Yeah, had the opportunity to record all around Europe—made a couple songs in the UK, made some in Belgium, made one in Amsterdam. I went through some shit this year, you know. Definitely feel like I’ve grown, not only as an artist but as a person.
Emotionally, some feelings I haven’t felt before, and you’ll hear it in the music more so than before. I fell in love, fell out of love. Got my heart broken, broke some hearts. Most people don’t have an outlet and a way to express themselves, but I’m pretty blessed to be able to put whatever I want into my music and do whatever I want. Definitely some songs on this new project that are different than anything that I’ve done before.
Before this, I never really knew what emotions were, and I never really felt them before. It’s something different.
I don’t think it’s unfair to say that a lot of your initial appeal was because the music was fun—and funny, too. Now, it sounds like you’re describing a more serious tone.
Yeah. You’ll get to know a little bit more of me in a sense. A little less "ding dong, sing song," a little more letting the listeners in.
Does that make you nervous?
Nervous? Well, it came from the heart so I’m not too nervous. [The title track is] on some pure motivation shit. That’s when you’re feeling down, but it’s all good, you know? 2017, I’m trying to live the dream. I don’t know I guess if I can help somebody’s day by just making them smile or make them happy or make them feel positive—that was the goal of that song, at least.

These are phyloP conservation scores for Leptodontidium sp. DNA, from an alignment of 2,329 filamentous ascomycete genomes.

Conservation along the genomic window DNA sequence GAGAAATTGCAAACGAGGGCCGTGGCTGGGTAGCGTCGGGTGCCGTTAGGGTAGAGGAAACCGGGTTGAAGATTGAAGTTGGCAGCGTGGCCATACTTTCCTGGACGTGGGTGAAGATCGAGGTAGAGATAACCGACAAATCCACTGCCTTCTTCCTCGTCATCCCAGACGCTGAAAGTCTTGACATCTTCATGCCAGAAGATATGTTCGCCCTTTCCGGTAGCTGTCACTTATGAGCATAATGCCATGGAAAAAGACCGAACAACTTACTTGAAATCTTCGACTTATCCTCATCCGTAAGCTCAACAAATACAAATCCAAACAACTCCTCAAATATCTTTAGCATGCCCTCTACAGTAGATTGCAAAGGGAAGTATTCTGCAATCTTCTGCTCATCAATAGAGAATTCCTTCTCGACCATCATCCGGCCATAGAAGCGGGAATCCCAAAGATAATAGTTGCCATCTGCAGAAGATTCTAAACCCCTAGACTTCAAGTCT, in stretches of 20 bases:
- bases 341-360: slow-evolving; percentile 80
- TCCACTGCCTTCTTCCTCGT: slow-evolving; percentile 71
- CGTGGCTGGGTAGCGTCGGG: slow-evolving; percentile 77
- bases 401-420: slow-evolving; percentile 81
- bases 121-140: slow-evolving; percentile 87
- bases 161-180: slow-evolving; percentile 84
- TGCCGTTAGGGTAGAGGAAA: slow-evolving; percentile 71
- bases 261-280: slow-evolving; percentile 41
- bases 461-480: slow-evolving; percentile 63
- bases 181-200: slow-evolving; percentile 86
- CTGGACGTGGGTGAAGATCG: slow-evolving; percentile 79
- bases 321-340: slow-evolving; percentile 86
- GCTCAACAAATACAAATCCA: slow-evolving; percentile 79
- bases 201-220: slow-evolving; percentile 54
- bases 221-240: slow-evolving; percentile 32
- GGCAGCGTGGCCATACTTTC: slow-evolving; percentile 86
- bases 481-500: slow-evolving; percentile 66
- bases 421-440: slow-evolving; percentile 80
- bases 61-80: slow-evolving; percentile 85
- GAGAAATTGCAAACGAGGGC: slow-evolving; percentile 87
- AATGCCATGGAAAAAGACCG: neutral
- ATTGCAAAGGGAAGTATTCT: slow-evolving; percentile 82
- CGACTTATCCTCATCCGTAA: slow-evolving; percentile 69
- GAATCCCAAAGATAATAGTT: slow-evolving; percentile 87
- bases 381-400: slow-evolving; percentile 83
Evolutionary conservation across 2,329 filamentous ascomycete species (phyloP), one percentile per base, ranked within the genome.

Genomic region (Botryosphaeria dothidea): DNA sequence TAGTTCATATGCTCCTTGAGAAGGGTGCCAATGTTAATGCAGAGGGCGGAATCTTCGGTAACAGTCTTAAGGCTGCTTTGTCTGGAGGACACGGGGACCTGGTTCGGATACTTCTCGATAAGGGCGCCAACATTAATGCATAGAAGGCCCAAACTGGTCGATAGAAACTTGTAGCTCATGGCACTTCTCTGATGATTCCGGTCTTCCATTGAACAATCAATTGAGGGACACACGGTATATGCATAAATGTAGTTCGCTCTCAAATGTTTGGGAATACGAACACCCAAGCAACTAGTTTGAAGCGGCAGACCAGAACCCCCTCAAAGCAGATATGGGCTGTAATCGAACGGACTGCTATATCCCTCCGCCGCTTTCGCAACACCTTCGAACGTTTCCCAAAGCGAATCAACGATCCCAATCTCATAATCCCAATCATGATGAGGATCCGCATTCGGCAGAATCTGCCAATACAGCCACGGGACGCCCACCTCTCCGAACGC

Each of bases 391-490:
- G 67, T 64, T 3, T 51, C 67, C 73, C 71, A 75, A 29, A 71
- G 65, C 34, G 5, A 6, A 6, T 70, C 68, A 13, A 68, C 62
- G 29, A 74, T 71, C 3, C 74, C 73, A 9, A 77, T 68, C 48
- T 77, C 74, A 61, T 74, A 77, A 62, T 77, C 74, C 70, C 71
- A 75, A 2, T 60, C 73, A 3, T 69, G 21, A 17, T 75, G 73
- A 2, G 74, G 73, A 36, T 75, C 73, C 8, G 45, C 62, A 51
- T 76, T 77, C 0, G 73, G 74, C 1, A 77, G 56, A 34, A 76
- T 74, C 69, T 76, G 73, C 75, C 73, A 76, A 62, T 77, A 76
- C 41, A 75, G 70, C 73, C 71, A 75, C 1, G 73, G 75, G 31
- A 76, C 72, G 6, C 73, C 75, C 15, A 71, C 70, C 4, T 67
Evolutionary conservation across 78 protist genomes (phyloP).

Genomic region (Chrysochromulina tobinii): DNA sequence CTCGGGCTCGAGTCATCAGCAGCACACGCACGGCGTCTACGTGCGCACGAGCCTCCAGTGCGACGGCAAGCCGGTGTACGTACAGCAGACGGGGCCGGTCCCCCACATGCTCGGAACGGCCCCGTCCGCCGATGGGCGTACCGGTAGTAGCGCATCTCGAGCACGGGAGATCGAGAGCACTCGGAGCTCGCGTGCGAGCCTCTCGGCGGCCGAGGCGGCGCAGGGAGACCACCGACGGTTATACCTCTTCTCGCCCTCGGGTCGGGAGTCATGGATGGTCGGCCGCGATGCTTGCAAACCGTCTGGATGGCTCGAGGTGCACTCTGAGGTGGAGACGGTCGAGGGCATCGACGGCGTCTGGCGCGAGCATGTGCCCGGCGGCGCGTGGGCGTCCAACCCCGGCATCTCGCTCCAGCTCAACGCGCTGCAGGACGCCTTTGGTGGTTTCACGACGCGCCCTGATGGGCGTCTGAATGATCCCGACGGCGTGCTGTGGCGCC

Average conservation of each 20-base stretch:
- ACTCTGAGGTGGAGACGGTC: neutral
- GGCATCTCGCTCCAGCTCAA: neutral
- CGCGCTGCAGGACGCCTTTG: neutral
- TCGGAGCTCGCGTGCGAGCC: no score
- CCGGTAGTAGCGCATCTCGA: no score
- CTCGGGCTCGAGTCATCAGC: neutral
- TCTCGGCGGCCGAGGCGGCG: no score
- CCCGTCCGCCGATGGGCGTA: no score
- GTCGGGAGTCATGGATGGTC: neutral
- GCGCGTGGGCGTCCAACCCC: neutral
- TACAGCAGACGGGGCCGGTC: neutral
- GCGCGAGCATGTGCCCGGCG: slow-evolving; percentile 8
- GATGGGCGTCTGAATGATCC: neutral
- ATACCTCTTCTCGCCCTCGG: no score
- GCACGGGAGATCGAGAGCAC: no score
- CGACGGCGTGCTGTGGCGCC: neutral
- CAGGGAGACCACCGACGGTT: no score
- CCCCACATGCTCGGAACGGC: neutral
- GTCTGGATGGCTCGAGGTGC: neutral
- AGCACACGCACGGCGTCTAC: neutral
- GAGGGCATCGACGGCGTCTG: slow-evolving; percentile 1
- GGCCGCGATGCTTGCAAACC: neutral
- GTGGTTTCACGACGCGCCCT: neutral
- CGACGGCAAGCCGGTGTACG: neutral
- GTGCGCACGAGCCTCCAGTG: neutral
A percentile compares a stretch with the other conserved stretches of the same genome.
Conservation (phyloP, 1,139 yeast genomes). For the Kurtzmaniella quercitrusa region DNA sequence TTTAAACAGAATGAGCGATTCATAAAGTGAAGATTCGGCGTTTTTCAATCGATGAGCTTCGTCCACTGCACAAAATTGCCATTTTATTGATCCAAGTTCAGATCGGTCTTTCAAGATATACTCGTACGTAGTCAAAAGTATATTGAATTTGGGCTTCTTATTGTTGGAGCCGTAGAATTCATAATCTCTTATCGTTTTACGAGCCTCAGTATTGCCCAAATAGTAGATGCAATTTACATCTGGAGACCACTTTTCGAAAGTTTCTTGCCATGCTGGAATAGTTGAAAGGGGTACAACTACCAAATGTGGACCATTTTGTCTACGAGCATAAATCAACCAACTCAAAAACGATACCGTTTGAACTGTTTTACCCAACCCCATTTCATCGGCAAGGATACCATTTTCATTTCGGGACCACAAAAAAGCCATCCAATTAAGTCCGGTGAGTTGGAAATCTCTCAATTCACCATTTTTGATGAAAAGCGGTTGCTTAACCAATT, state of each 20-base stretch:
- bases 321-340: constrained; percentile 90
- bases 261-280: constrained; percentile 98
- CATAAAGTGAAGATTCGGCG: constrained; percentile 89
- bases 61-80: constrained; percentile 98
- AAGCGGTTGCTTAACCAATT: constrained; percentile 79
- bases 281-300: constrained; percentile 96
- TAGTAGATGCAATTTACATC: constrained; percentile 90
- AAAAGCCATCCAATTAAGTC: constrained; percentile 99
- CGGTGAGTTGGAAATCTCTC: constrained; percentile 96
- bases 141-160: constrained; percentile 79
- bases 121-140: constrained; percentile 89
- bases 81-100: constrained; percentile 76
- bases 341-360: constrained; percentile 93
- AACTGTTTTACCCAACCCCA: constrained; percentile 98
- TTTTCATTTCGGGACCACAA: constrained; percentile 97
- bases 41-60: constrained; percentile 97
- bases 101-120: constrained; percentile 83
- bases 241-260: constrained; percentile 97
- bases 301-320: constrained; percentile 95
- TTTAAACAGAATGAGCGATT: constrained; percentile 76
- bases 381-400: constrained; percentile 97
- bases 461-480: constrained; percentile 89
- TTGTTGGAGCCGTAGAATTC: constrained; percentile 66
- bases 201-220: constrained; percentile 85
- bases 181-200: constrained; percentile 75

Is any part of you surprised that you’re still making music, that this has become your professional livelihood?
Yeah, it’s pretty surreal. It happened out of nowhere. Even now, sometimes I wake up and... I kind of just live in my own world. I feel like it’s not real life sometimes. But it’s dope getting to get up and have fun, hang out with my fuckin' friends, travel the world, have people fuck with me in that way.
Are you making music full time? No other work?
Yeah, pretty much. I was moving a bit slow over the past month, because I’m releasing shit. But I’ve been compiling shit. I was definitely going through it. I’ve been kind of quiet, but definitely have a lot of content in the vault. I don’t do anything else. As of right now, I don’t plan on straying from music.
What’s going on with your inability to travel to the U.S.?